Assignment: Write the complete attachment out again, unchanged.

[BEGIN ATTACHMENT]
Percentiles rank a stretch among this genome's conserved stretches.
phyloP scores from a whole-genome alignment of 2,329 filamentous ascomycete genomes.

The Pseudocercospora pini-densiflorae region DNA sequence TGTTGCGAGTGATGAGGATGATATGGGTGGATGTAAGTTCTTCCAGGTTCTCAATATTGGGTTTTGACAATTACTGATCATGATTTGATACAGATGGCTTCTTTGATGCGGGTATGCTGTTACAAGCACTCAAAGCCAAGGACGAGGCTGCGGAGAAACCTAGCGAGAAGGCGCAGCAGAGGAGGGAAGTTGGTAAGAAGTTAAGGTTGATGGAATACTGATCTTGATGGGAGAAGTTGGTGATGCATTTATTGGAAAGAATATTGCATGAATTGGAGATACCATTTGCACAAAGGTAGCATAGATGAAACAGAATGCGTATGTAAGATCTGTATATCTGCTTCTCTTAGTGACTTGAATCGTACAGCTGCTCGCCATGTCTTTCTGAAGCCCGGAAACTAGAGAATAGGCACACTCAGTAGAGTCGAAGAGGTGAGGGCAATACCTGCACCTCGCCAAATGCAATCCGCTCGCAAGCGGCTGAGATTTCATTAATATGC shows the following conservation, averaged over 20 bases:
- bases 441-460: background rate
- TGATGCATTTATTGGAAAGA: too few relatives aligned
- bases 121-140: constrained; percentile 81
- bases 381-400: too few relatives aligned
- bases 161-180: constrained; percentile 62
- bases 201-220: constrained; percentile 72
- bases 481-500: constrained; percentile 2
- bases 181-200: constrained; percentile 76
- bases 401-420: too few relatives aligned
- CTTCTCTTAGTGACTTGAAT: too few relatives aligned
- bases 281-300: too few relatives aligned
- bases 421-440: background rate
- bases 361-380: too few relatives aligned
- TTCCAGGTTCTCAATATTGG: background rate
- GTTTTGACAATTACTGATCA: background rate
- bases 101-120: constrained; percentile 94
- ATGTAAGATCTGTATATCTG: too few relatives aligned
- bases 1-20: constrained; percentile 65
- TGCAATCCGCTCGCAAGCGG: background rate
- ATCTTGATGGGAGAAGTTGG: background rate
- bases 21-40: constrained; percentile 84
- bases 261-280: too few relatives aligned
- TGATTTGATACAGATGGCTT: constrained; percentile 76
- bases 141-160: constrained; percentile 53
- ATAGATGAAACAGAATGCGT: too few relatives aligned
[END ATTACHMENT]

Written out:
Percentiles rank a stretch among this genome's conserved stretches.
phyloP scores from a whole-genome alignment of 2,329 filamentous ascomycete genomes.

The Pseudocercospora pini-densiflorae region DNA sequence TGTTGCGAGTGATGAGGATGATATGGGTGGATGTAAGTTCTTCCAGGTTCTCAATATTGGGTTTTGACAATTACTGATCATGATTTGATACAGATGGCTTCTTTGATGCGGGTATGCTGTTACAAGCACTCAAAGCCAAGGACGAGGCTGCGGAGAAACCTAGCGAGAAGGCGCAGCAGAGGAGGGAAGTTGGTAAGAAGTTAAGGTTGATGGAATACTGATCTTGATGGGAGAAGTTGGTGATGCATTTATTGGAAAGAATATTGCATGAATTGGAGATACCATTTGCACAAAGGTAGCATAGATGAAACAGAATGCGTATGTAAGATCTGTATATCTGCTTCTCTTAGTGACTTGAATCGTACAGCTGCTCGCCATGTCTTTCTGAAGCCCGGAAACTAGAGAATAGGCACACTCAGTAGAGTCGAAGAGGTGAGGGCAATACCTGCACCTCGCCAAATGCAATCCGCTCGCAAGCGGCTGAGATTTCATTAATATGC shows the following conservation, averaged over 20 bases:
- bases 441-460: background rate
- TGATGCATTTATTGGAAAGA: too few relatives aligned
- bases 121-140: constrained; percentile 81
- bases 381-400: too few relatives aligned
- bases 161-180: constrained; percentile 62
- bases 201-220: constrained; percentile 72
- bases 481-500: constrained; percentile 2
- bases 181-200: constrained; percentile 76
- bases 401-420: too few relatives aligned
- CTTCTCTTAGTGACTTGAAT: too few relatives aligned
- bases 281-300: too few relatives aligned
- bases 421-440: background rate
- bases 361-380: too few relatives aligned
- TTCCAGGTTCTCAATATTGG: background rate
- GTTTTGACAATTACTGATCA: background rate
- bases 101-120: constrained; percentile 94
- ATGTAAGATCTGTATATCTG: too few relatives aligned
- bases 1-20: constrained; percentile 65
- TGCAATCCGCTCGCAAGCGG: background rate
- ATCTTGATGGGAGAAGTTGG: background rate
- bases 21-40: constrained; percentile 84
- bases 261-280: too few relatives aligned
- TGATTTGATACAGATGGCTT: constrained; percentile 76
- bases 141-160: constrained; percentile 53
- ATAGATGAAACAGAATGCGT: too few relatives aligned